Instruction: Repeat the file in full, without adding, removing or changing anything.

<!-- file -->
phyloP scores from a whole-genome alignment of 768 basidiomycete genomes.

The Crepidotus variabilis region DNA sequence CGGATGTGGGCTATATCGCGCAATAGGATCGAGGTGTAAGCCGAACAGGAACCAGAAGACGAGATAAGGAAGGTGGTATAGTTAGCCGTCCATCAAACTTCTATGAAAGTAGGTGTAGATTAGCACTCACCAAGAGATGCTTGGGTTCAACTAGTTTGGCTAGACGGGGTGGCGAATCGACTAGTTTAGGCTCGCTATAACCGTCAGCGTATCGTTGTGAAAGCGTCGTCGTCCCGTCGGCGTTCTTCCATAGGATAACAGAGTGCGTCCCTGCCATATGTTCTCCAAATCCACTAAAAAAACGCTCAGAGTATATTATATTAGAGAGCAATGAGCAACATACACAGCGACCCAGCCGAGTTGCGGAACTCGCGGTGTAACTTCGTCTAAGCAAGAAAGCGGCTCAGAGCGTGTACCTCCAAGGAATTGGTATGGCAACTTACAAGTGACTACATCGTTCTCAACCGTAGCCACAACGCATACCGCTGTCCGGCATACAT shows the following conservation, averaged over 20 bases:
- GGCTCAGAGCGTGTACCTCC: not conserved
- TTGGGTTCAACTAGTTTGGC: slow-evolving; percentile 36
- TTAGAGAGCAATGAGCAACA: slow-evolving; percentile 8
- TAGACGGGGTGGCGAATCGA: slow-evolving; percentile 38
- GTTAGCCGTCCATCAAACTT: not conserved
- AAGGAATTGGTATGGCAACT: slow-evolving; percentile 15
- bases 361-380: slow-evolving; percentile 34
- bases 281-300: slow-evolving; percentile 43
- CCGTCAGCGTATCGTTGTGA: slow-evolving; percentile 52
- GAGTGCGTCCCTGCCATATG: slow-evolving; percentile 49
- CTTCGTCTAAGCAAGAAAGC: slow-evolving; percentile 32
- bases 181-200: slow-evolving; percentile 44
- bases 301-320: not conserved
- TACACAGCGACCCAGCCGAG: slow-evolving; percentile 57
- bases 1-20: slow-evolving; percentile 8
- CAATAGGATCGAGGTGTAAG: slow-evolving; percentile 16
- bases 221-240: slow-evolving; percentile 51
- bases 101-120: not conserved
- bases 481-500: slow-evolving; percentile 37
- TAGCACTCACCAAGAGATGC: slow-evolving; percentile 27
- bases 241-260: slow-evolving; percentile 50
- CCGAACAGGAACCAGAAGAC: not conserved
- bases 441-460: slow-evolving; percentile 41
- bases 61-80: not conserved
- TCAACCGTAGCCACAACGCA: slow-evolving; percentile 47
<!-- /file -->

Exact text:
phyloP scores from a whole-genome alignment of 768 basidiomycete genomes.

The Crepidotus variabilis region DNA sequence CGGATGTGGGCTATATCGCGCAATAGGATCGAGGTGTAAGCCGAACAGGAACCAGAAGACGAGATAAGGAAGGTGGTATAGTTAGCCGTCCATCAAACTTCTATGAAAGTAGGTGTAGATTAGCACTCACCAAGAGATGCTTGGGTTCAACTAGTTTGGCTAGACGGGGTGGCGAATCGACTAGTTTAGGCTCGCTATAACCGTCAGCGTATCGTTGTGAAAGCGTCGTCGTCCCGTCGGCGTTCTTCCATAGGATAACAGAGTGCGTCCCTGCCATATGTTCTCCAAATCCACTAAAAAAACGCTCAGAGTATATTATATTAGAGAGCAATGAGCAACATACACAGCGACCCAGCCGAGTTGCGGAACTCGCGGTGTAACTTCGTCTAAGCAAGAAAGCGGCTCAGAGCGTGTACCTCCAAGGAATTGGTATGGCAACTTACAAGTGACTACATCGTTCTCAACCGTAGCCACAACGCATACCGCTGTCCGGCATACAT shows the following conservation, averaged over 20 bases:
- GGCTCAGAGCGTGTACCTCC: not conserved
- TTGGGTTCAACTAGTTTGGC: slow-evolving; percentile 36
- TTAGAGAGCAATGAGCAACA: slow-evolving; percentile 8
- TAGACGGGGTGGCGAATCGA: slow-evolving; percentile 38
- GTTAGCCGTCCATCAAACTT: not conserved
- AAGGAATTGGTATGGCAACT: slow-evolving; percentile 15
- bases 361-380: slow-evolving; percentile 34
- bases 281-300: slow-evolving; percentile 43
- CCGTCAGCGTATCGTTGTGA: slow-evolving; percentile 52
- GAGTGCGTCCCTGCCATATG: slow-evolving; percentile 49
- CTTCGTCTAAGCAAGAAAGC: slow-evolving; percentile 32
- bases 181-200: slow-evolving; percentile 44
- bases 301-320: not conserved
- TACACAGCGACCCAGCCGAG: slow-evolving; percentile 57
- bases 1-20: slow-evolving; percentile 8
- CAATAGGATCGAGGTGTAAG: slow-evolving; percentile 16
- bases 221-240: slow-evolving; percentile 51
- bases 101-120: not conserved
- bases 481-500: slow-evolving; percentile 37
- TAGCACTCACCAAGAGATGC: slow-evolving; percentile 27
- bases 241-260: slow-evolving; percentile 50
- CCGAACAGGAACCAGAAGAC: not conserved
- bases 441-460: slow-evolving; percentile 41
- bases 61-80: not conserved
- TCAACCGTAGCCACAACGCA: slow-evolving; percentile 47